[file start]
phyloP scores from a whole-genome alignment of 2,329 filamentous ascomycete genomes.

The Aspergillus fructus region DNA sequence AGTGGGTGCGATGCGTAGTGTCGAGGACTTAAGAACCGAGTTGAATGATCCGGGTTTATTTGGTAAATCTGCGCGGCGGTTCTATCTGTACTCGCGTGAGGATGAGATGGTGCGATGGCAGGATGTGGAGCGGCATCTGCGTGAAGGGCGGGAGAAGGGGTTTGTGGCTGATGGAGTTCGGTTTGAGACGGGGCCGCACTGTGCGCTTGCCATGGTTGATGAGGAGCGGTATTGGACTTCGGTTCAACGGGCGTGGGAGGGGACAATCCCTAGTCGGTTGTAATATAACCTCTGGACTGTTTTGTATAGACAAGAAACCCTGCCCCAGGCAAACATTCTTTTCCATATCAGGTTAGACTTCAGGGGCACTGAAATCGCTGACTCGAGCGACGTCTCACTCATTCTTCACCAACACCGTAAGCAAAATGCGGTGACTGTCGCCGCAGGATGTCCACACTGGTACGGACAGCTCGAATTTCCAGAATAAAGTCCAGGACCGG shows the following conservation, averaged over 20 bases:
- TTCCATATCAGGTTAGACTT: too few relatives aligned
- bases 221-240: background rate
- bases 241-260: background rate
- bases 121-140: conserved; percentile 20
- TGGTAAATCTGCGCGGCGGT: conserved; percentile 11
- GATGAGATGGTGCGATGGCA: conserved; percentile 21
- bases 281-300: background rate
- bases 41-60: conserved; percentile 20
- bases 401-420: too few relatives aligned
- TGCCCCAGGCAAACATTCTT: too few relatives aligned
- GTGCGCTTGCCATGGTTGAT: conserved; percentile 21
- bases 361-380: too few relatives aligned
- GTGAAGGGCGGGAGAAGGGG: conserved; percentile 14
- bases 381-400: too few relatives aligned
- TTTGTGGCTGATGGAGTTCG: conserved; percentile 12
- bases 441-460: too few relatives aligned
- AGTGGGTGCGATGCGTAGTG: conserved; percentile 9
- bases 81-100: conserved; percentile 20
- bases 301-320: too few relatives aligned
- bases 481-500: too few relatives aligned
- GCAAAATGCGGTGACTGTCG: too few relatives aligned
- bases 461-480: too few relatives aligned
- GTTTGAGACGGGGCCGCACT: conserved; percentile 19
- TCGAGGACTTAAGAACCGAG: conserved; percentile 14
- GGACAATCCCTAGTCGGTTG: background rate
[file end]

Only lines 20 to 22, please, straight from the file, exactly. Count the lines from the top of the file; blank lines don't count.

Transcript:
- bases 81-100: conserved; percentile 20
- bases 301-320: too few relatives aligned
- bases 481-500: too few relatives aligned